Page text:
Tall Dwarfs + The Olivia Tremor Control
Bowery Ballroom, August 2
This was a double-reunion tour and my mind’s a battlefield–one of these bands had a grenade to jump. New Zealand’s Tall Dwarfs, kind hacks, did so smilingly, for a fuxxor crowd with a visible age divide but party shirts aplenty.
Young kids there who made the grave mistake of clicking “Tall Dwarfs” under Guided By Voices’ AMG influenced by’s really wanted to dig the Dwarfs–that was clear–really wanted to understand how the band could be important but not listenable. The Down Under accent gets them off the bad vox hook, even the racist hook (not really), but Jesus Christ you’re like a hundred years old, learn to play the guitar already. Breaking strings on stage is only impressive when done on purpose, or accidentally with your teeth.
Old kids, especially when the (short) Dwarf with no sleeves on his shirt said, “We live 600 miles apart, we don’t get much time to practice,” got the jokes a little too much. Then they played a song, then another one, then a cover, then ten more songs, each one a better argument for late-term abortion (like, now) than the one before.
During the “Gospel song for people who don’t believe in God”, Sleeveless (Snow White’s eighth) explained, “Somewhere inside of you there is an African American screaming to get out.” Nope.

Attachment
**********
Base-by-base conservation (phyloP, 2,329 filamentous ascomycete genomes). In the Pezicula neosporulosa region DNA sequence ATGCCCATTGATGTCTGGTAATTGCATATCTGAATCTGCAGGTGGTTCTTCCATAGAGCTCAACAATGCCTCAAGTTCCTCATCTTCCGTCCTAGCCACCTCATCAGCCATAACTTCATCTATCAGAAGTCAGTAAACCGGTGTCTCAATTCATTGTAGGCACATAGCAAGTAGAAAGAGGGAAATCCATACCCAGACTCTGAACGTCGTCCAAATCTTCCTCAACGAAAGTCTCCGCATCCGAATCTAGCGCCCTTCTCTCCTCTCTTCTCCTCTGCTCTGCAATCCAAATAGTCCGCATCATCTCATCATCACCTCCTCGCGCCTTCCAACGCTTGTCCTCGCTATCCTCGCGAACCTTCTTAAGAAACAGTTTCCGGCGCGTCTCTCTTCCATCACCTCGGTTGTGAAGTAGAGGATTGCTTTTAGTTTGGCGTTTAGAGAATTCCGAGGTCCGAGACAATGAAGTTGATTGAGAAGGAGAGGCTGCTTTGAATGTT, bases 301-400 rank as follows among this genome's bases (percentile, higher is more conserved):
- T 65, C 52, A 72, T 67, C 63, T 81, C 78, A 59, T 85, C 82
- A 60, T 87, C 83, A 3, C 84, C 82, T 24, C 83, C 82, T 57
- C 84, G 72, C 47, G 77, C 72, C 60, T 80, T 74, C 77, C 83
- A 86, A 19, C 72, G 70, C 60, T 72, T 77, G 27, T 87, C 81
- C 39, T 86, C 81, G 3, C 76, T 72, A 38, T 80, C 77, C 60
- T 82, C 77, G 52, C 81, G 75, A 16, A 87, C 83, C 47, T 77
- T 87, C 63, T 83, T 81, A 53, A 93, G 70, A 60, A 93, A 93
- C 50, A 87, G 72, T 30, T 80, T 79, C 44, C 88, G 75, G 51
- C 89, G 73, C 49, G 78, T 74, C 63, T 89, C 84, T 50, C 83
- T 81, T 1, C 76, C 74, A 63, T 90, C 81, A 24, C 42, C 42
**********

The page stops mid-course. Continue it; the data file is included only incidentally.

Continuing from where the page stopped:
The Olivias crizzed “Jumping Fences,” their best song ever if we count how many times I’ve put it on eighth-date mixtapes, and the visuals killed my Coolpix’s cool pics (see above). But I’d never seen my pre-Outkast Hotlantans live, and Dusk At Cubist Castle, barring the “Green Typewriters” suite–which last night half the band insisted on playing live while the other half knew all the wanky shit mid-suite is wanky wanky wanky–still holds up nice on the old 40 gig. I found myself there less for the show, more for the moments: the shiver-inducing ending of “Grass Canons”, the tape loops and indie moshes and crazy bowed saw, Jeff Mangum.
Yeah–Mangum definitely drew the most shock and awww, especially when the tears started dripping. My friend asked why he was crying; someone by us answered, “He’s just happy to be alive.” OK, I said that. But what Mangum accomplished more of these back-from-the-dead jokers could learn from: forget the reunion, stick to cameos.